As you may well already know, like any good email service provider (ESP) we integrate with larger email hosts such as Hotmail and AOL to provide their customers with a feedback loop. This means that emails sent by us to these hosts have a ‘mark as spam’ button that, if clicked, sends a message straight back to us telling us exactly which message was marked as spam or junk. We then act on this to immediately and permanently unsubscribe the recipient. It gives us a good idea of the quality of our clients’ email, allowing us to advise any regular offenders and hopefully nip the problem in the bud.
We were on Yahoo’s feedback loop, but they discontinued that program, and have relatively recently replaced it with a service that requires Domain Keys. That’s a pretty useful link there as it covers other methods of email authentication that are compatible with our service. In a nutshell by using DKIM (Domain Keys) we digitally sign our outbound mail in such a way that Yahoo (and any other ISP that chooses to use the system) know that it was sent by us, and not maliciously spoofed in any way.
Implementing DKIM has forced us to subtly change the way our emails are assembled. When we send an email on your behalf, we are effectively white-hat spoofing – that’s to say that we send an email that pretends to be from you, but we are doing it with your blessing. In order to correctly sign that email, we now have to state that we are sending it from one of our domains on your behalf; honesty is best after all. The email content will be identical as before, but there will be a slight change to the way the email sender is displayed in Outlook. It isn’t a big change – in the main email listing the email won’t look any different at all, but when an email is opened you will see the ‘from’ address has changed a little.
Let’s have a look at an example. In this instance, I’m in a test Sign-Up.to account in the name “The Party People”, that is associated with my personal email address. I’ve sent a preview email to Sophie, who uses Outlook 2007. When the email arrives, everything looks normal in her inbox:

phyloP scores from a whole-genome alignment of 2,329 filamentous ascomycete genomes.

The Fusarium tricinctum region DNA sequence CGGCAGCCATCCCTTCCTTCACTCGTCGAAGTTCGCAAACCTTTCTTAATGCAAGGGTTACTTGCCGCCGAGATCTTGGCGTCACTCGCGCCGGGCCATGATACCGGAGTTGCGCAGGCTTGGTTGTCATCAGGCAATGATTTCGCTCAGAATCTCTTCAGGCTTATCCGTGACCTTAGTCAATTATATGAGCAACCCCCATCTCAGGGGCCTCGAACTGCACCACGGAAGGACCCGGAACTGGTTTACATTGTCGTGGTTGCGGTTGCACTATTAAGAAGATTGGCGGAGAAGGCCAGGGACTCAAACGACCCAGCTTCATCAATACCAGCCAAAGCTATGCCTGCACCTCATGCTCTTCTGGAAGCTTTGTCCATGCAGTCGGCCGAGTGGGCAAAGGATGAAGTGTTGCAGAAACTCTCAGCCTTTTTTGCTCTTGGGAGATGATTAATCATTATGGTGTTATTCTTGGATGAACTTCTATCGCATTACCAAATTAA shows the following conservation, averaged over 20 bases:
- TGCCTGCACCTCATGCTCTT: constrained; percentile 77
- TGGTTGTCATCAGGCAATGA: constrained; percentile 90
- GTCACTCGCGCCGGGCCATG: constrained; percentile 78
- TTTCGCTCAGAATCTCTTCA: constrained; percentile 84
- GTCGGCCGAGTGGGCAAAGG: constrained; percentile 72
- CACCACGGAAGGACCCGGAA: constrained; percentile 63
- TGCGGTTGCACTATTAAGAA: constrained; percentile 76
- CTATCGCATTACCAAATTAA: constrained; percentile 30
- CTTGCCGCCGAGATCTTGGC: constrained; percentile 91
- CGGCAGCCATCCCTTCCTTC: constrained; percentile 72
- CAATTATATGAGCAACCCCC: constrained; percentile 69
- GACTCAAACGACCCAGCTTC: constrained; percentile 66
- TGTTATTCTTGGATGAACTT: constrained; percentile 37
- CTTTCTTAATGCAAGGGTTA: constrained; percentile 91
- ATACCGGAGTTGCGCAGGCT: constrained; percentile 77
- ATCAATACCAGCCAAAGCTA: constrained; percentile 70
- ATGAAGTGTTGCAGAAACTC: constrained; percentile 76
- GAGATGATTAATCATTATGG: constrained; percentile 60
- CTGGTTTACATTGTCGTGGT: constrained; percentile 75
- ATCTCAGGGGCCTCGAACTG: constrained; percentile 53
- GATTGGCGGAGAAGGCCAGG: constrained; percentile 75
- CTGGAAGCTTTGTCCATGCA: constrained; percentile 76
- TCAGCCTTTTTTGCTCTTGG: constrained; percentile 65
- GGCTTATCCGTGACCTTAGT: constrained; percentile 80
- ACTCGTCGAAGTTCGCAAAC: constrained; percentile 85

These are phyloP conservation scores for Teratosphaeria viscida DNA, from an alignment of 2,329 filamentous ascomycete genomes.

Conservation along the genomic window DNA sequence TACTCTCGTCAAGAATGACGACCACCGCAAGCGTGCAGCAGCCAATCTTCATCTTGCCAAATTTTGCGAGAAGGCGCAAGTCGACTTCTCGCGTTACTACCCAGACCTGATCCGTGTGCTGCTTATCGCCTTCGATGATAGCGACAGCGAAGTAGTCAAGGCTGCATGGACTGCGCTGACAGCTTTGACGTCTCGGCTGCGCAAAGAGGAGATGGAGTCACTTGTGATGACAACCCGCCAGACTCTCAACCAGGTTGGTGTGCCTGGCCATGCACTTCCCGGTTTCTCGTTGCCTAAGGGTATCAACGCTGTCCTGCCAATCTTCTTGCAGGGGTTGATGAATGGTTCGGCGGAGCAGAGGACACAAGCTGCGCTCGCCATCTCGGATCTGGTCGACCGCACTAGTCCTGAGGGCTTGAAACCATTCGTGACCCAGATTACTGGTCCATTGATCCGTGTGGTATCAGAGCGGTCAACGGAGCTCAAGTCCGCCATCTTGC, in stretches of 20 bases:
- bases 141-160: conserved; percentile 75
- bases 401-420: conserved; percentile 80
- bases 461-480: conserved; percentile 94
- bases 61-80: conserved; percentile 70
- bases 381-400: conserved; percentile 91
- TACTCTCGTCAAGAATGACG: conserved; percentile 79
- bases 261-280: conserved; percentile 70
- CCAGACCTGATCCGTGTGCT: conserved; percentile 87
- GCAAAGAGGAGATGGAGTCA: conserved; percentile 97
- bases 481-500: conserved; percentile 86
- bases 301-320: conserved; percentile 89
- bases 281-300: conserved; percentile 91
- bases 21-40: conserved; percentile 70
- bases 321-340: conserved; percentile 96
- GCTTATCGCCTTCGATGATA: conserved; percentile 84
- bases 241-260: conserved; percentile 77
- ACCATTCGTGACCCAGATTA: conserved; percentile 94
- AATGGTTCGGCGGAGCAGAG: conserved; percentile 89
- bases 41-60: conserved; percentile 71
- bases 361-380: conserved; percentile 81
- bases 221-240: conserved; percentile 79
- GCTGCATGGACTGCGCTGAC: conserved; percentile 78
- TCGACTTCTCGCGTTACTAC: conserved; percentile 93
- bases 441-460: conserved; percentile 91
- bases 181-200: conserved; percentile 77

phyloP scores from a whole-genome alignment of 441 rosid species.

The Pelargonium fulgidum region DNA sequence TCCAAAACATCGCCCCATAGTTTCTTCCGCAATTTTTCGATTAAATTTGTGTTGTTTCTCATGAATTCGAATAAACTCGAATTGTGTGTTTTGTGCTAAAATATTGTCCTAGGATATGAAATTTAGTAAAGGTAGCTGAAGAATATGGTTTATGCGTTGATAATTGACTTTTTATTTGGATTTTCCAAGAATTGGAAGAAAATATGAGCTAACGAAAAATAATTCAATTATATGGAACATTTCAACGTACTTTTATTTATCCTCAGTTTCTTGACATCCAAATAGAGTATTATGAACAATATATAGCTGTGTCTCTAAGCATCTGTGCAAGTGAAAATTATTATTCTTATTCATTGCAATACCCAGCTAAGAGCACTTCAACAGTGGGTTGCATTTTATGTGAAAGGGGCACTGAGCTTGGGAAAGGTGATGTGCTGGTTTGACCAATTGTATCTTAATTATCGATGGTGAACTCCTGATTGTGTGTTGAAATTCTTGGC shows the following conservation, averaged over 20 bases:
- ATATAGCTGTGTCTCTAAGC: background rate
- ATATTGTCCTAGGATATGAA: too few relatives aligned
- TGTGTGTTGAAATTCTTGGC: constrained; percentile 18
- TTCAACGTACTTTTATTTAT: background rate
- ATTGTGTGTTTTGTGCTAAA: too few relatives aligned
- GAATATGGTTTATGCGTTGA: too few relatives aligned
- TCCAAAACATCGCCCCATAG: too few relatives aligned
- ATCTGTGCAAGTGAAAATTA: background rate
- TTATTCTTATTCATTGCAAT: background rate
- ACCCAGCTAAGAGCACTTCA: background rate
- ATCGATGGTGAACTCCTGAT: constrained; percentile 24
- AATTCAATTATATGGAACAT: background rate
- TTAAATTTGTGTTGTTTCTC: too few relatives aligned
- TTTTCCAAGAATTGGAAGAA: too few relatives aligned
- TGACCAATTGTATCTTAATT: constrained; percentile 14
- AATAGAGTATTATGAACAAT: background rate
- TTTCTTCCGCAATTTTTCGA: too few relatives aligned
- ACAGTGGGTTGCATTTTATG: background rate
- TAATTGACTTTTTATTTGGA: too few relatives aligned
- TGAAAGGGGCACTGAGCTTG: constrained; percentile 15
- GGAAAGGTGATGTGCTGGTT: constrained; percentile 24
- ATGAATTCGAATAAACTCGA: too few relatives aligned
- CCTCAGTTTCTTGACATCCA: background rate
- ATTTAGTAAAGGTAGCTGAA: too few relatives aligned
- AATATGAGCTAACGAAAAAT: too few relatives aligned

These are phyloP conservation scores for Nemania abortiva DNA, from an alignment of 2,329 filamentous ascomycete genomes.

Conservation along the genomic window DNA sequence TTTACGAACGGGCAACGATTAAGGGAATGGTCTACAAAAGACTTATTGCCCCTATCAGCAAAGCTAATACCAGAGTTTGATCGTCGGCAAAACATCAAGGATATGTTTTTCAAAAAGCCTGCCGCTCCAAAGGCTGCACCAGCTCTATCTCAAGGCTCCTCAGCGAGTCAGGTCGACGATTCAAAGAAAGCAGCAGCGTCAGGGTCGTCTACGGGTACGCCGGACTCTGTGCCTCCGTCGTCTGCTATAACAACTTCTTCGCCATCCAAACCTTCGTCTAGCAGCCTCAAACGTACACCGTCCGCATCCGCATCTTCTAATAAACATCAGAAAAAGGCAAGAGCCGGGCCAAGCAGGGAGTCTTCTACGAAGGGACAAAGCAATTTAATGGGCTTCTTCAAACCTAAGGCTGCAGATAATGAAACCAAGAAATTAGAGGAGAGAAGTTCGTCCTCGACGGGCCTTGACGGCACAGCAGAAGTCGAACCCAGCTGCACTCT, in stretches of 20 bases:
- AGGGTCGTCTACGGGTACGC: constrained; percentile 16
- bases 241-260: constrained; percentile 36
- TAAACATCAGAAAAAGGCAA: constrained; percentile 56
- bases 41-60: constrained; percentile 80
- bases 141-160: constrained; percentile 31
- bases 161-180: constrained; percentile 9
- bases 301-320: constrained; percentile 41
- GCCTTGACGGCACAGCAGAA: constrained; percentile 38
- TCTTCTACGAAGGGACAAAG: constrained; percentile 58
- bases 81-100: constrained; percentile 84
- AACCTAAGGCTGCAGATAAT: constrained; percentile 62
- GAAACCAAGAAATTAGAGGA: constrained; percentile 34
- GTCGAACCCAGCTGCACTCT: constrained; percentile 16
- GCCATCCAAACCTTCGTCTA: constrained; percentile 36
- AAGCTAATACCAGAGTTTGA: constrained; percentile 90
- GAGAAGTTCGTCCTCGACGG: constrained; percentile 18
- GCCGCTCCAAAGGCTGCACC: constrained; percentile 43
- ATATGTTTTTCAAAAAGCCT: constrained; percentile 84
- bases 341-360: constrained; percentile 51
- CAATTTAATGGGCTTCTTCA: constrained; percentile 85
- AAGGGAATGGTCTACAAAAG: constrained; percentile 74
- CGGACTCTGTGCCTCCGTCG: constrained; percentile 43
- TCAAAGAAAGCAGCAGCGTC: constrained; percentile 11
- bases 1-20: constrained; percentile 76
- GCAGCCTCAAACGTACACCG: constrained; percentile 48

However, in the preview pane (or when the email is opened in full), the email looks like this:
So what has happened there? We couldn’t sign the email with our keys if we pretended that we were sending from mukerji.co.uk, so we have used one of our own domains (sut3.co.uk). As the Sign-Up.to account is held in the name “The Party People”, we have made a friendly looking sender address at our domain: ThePartyPeople@sut3.co.uk.
Outlook is merely presenting all of this information at once: the email is from ThePartyPeople@sut3.co.uk on behalf of Neil Mukerji (email@example.com).
There isn’t anything we can do about this: if you want your emails to be signed with DKIM then Outlook will present your emails in this way. The good news is that nearly all other email clients, including Thunderbird and web mail clients, won’t show this information – your email will look as it did. Many emails are sent like this every day, whether it be by ESPs like us or by contributory mailing lists, rest assured it is perfectly normal and shouldn’t alarm your recipients unduly!
Perhaps more importantly, if you are already using the system we haven’t changed a thing – your emails won’t look any different but your emails won’t be signed with DKIM. Moving forward though we will be encouraging our customers to switch to DKIM for two big reasons:
1) Yahoo claims a massive share of B2C emails, so integration with their feedback loop can only help your permission marketing chances.
2) DKIM is used not only by Yahoo but also by many other providers, and again being honest and earning their trust can only help your message reach the inbox.
If any of your campaigns are marked as spam by Yahoo’s (or any other major provider’s) users, this figure is displayed in the track section.
If all this DKIM business is techno-babble don’t worry – the sky is not falling in! Our support team are, as ever, here to help – and more than happy to work with you to get your messages direct to the inbox.